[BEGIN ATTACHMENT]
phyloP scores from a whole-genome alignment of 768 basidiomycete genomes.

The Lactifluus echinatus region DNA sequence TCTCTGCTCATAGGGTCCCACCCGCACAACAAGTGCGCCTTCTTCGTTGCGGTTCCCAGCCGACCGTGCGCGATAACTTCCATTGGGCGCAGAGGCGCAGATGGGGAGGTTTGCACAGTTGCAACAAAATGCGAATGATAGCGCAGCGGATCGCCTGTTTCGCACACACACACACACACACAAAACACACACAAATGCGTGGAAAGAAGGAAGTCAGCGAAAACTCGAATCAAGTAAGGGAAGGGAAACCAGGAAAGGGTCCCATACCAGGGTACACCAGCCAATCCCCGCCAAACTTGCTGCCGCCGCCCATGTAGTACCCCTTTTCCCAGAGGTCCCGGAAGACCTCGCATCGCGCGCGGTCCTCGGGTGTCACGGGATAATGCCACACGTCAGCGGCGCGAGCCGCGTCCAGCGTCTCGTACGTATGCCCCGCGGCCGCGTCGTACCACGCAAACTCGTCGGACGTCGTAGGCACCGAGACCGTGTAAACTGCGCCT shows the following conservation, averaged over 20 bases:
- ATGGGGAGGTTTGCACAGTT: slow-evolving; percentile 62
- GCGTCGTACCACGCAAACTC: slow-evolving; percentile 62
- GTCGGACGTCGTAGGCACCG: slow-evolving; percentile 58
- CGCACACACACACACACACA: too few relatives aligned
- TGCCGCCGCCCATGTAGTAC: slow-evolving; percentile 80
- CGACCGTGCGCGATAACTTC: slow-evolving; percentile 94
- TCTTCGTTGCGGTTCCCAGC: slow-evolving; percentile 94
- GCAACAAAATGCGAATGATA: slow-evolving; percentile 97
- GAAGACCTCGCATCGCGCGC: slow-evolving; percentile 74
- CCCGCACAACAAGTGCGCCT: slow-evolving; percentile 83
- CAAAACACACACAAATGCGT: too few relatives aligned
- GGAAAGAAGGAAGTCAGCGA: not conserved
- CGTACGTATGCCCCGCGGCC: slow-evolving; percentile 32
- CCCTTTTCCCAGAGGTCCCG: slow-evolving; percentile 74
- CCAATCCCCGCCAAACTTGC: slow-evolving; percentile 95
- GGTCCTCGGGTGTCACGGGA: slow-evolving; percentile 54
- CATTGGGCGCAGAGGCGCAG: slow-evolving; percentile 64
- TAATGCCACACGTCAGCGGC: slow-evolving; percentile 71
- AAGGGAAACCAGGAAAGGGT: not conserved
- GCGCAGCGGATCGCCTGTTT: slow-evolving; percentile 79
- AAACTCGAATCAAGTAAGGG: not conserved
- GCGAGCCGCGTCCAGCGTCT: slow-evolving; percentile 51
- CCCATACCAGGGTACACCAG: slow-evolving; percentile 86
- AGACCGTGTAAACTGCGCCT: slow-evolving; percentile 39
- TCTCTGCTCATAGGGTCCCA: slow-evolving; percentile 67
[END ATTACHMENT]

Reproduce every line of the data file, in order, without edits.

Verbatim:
phyloP scores from a whole-genome alignment of 768 basidiomycete genomes.

The Lactifluus echinatus region DNA sequence TCTCTGCTCATAGGGTCCCACCCGCACAACAAGTGCGCCTTCTTCGTTGCGGTTCCCAGCCGACCGTGCGCGATAACTTCCATTGGGCGCAGAGGCGCAGATGGGGAGGTTTGCACAGTTGCAACAAAATGCGAATGATAGCGCAGCGGATCGCCTGTTTCGCACACACACACACACACACAAAACACACACAAATGCGTGGAAAGAAGGAAGTCAGCGAAAACTCGAATCAAGTAAGGGAAGGGAAACCAGGAAAGGGTCCCATACCAGGGTACACCAGCCAATCCCCGCCAAACTTGCTGCCGCCGCCCATGTAGTACCCCTTTTCCCAGAGGTCCCGGAAGACCTCGCATCGCGCGCGGTCCTCGGGTGTCACGGGATAATGCCACACGTCAGCGGCGCGAGCCGCGTCCAGCGTCTCGTACGTATGCCCCGCGGCCGCGTCGTACCACGCAAACTCGTCGGACGTCGTAGGCACCGAGACCGTGTAAACTGCGCCT shows the following conservation, averaged over 20 bases:
- ATGGGGAGGTTTGCACAGTT: slow-evolving; percentile 62
- GCGTCGTACCACGCAAACTC: slow-evolving; percentile 62
- GTCGGACGTCGTAGGCACCG: slow-evolving; percentile 58
- CGCACACACACACACACACA: too few relatives aligned
- TGCCGCCGCCCATGTAGTAC: slow-evolving; percentile 80
- CGACCGTGCGCGATAACTTC: slow-evolving; percentile 94
- TCTTCGTTGCGGTTCCCAGC: slow-evolving; percentile 94
- GCAACAAAATGCGAATGATA: slow-evolving; percentile 97
- GAAGACCTCGCATCGCGCGC: slow-evolving; percentile 74
- CCCGCACAACAAGTGCGCCT: slow-evolving; percentile 83
- CAAAACACACACAAATGCGT: too few relatives aligned
- GGAAAGAAGGAAGTCAGCGA: not conserved
- CGTACGTATGCCCCGCGGCC: slow-evolving; percentile 32
- CCCTTTTCCCAGAGGTCCCG: slow-evolving; percentile 74
- CCAATCCCCGCCAAACTTGC: slow-evolving; percentile 95
- GGTCCTCGGGTGTCACGGGA: slow-evolving; percentile 54
- CATTGGGCGCAGAGGCGCAG: slow-evolving; percentile 64
- TAATGCCACACGTCAGCGGC: slow-evolving; percentile 71
- AAGGGAAACCAGGAAAGGGT: not conserved
- GCGCAGCGGATCGCCTGTTT: slow-evolving; percentile 79
- AAACTCGAATCAAGTAAGGG: not conserved
- GCGAGCCGCGTCCAGCGTCT: slow-evolving; percentile 51
- CCCATACCAGGGTACACCAG: slow-evolving; percentile 86
- AGACCGTGTAAACTGCGCCT: slow-evolving; percentile 39
- TCTCTGCTCATAGGGTCCCA: slow-evolving; percentile 67